Friday, October 14, 2016
Katy Martin Rainey, Agronomy
"I derive a lot of the joy I have of teaching from the students who care about the topic. It's great to know that students are absorbing what I'm telling them; my passion for genetics pushes me to want to share information about it and inspire other students." - Katy Martin Rainey
Profiles in Teaching focuses each month on an individual whose work reflects Purdue Agriculture's commitment to learning.
About the Professor
Katy Martin Rainey is a soybean geneticist who researches and teaches plant genetics and advises about 15 students as an assistant professor in Purdue's Department of Agronomy.
Rainey advises students to trust their intuition when it comes to choosing a career path. She's passionate about this message, and for good reason.
"I like to encourage students to trust their guts," Rainey said. "I did it, and it's worked out well for me."
In fact, it was not until Rainey's senior year as an undergraduate student at the University of Georgia that she settled on plant genetics—specifically plant breeding—as a career.
"What I like about genetics is that there's a steep learning curve to understand it, but once you get there, genetics can make you realize how related everything is," she said. "Living things have the same mechanisms of transporting information, so the more you learn, the more you realize the similarities among all living things. That's sort of amazing."
Rainey teaches both an introductory undergraduate course, Genetics (Agronomy 32000), and a graduate-level course, Advanced Plant Breeding (Agronomy 60500). She varies her teaching according to students' levels of understanding.
"When I'm teaching an introductory class, I try to make the topics and concepts relatable, whereas in teaching the advanced graduate-level class where students are at the very edge of the current knowledge, the goal is to teach them how to think critically about genetics and plant breeding," she said.
Rainey said to motivate her undergraduate students, she often uses the most interesting real-world examples she can find to explain genetic concepts. Sometimes, she borrows from human medicine, showing how a genetic disease is inherited through the generations of a family. Other times, she delves into paleoanthropology, following researchers who study Neanderthal DNA to understand archaic humans.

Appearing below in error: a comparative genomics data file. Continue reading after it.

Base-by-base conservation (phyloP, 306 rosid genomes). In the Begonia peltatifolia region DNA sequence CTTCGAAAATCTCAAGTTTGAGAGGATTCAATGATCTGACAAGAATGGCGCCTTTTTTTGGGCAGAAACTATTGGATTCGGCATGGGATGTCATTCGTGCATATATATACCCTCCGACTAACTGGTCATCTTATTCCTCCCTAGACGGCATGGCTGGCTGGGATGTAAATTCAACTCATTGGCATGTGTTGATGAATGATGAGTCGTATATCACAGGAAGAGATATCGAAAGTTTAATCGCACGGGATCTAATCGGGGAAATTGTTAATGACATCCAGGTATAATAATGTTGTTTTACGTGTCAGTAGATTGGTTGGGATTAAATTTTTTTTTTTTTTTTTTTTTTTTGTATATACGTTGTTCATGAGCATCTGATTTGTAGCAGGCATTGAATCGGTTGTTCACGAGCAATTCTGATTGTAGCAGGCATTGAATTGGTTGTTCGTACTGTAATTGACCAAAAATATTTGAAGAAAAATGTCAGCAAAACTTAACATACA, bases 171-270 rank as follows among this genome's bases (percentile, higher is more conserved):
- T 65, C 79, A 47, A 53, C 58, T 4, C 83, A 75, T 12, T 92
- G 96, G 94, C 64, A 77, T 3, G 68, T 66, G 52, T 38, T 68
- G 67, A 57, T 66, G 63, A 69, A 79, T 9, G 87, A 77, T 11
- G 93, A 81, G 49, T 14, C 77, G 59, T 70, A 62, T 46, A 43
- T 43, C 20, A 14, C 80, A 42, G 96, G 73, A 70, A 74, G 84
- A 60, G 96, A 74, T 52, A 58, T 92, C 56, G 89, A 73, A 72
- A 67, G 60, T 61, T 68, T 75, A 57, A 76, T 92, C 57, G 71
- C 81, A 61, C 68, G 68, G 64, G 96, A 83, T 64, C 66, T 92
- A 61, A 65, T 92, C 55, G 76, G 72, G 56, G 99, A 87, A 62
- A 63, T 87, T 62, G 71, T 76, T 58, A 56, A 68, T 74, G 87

"One of my favorite examples is probably to show the way sex chromosomes work," Rainey said. "Some women can see millions more colors than the average human by having different types of cells in their eyes—which is amazing. I'll ask the class if they have colorblindness in their families because it's usually women descended from colorblind men who have this rare mutation."
Following a call a few years ago for departments to offer more classes during the summer, Rainey took up teaching summer classes and says it is a worthwhile effort for both faculty and students.
"Summer school can provide flexibility later on in students' college careers, allow them to take other classes, study abroad or complete internships during the school year," she said.
For students struggling to get a passing grade in a genetics class by the drop date, taking the class in summer might be the best option to maintain their GPA.
"In the summer, the curriculum is really concentrated-my students have to learn everything in seven or so weeks," she said. "But there is the benefit of that class maybe being the only class they take over the summer, and they get super-immersed."
Rainey has gotten feedback from her summer students that the immersion is beneficial; the structure of the class is very routine with quizzes and homework due on expected dates. She said some students work well on more regular schedules.
"I do think there should be support for summer teaching," Rainey said. "I suggest faculty thinking about it to definitely do it. You have to restructure your courses and get the hang of the compressed time frame, but I can advise any faculty interested."
By Emma Hopkins
Purdue Agriculture Teaching Profiles are written by students majoring in Agricultural Communication.